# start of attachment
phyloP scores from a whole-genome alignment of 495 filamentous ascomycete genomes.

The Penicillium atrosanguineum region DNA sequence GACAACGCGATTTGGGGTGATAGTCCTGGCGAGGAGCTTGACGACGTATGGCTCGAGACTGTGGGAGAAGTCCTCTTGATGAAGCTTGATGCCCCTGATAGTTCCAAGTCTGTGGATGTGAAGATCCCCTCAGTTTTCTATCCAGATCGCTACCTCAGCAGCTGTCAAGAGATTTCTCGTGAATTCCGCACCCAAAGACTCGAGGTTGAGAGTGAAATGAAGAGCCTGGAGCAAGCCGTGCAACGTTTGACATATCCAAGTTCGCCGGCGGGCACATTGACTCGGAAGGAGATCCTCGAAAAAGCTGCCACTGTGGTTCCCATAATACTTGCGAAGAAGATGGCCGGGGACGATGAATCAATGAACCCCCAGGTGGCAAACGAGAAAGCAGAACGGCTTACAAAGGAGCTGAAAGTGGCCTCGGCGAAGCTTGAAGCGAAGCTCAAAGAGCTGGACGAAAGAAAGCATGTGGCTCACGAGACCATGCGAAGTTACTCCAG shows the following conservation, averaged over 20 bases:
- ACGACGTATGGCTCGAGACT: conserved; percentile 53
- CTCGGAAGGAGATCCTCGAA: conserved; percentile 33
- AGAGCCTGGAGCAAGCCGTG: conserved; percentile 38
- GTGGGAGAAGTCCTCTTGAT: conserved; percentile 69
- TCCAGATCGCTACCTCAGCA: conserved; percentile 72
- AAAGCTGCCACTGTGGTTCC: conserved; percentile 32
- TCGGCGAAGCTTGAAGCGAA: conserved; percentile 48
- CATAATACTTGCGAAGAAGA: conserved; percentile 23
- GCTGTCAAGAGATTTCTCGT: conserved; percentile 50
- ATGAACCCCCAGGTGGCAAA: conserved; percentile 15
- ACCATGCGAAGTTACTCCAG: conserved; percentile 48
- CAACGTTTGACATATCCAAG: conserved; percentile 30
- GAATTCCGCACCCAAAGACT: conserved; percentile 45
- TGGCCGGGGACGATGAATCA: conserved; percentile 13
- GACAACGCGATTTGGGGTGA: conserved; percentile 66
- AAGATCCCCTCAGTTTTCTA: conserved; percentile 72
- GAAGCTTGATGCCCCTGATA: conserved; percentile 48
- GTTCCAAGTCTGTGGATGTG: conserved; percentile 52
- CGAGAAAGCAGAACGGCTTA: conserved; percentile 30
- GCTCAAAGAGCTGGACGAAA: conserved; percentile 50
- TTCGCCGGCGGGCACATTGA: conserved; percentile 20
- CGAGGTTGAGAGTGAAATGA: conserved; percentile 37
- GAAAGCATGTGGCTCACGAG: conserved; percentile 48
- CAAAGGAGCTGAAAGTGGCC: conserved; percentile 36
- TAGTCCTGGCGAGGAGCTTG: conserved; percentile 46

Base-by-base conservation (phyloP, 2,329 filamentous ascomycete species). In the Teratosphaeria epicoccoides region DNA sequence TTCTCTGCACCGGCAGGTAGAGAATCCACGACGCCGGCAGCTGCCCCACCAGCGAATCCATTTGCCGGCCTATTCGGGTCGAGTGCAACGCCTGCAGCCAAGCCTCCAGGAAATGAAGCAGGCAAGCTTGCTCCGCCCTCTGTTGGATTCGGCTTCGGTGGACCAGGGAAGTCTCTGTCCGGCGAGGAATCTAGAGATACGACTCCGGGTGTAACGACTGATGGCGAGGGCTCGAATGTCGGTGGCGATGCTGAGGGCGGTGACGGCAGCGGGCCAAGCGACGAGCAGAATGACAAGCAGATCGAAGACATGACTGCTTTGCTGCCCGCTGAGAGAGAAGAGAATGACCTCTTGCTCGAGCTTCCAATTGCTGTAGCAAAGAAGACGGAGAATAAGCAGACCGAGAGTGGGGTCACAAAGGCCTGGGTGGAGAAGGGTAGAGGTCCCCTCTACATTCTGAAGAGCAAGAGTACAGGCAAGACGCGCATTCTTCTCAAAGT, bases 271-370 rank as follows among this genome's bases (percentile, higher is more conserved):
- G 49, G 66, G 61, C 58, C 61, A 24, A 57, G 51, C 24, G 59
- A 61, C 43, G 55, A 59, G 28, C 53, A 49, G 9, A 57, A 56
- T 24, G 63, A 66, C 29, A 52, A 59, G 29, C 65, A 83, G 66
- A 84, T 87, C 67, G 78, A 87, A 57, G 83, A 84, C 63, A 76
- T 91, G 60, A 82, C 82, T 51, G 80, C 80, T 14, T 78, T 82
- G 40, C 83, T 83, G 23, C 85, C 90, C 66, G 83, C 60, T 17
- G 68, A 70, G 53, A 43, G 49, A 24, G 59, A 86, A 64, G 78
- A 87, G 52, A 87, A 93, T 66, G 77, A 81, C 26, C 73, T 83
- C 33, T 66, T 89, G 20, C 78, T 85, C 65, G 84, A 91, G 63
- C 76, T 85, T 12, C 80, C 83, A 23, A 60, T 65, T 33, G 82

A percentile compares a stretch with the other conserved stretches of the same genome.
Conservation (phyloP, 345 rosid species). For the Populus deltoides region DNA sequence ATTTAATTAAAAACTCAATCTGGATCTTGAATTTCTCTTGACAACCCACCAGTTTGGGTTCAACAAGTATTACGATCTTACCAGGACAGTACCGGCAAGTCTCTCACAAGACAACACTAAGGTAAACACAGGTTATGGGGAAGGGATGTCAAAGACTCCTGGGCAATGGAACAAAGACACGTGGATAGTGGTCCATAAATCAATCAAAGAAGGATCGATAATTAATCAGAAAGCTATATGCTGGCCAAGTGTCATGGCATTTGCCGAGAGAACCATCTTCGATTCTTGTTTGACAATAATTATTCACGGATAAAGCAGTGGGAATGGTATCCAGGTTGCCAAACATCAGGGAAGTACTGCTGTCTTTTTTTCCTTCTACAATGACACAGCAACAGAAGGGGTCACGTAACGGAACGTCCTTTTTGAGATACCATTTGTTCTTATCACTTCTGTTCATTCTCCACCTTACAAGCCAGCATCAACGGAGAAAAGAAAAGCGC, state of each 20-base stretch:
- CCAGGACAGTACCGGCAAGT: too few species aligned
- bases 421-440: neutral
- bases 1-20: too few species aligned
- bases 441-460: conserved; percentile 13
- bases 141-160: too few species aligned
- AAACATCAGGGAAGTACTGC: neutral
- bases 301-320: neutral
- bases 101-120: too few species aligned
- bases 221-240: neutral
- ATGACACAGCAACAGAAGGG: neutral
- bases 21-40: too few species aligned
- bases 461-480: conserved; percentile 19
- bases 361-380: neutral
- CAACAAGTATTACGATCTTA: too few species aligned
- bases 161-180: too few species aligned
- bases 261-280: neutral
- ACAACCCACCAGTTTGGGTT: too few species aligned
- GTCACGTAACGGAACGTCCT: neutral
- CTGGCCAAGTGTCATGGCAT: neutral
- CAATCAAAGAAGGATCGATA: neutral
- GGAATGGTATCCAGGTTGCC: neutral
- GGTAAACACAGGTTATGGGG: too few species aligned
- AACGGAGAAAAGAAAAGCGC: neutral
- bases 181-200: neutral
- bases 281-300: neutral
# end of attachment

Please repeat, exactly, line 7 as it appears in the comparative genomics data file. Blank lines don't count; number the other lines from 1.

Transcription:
- TCCAGATCGCTACCTCAGCA: conserved; percentile 72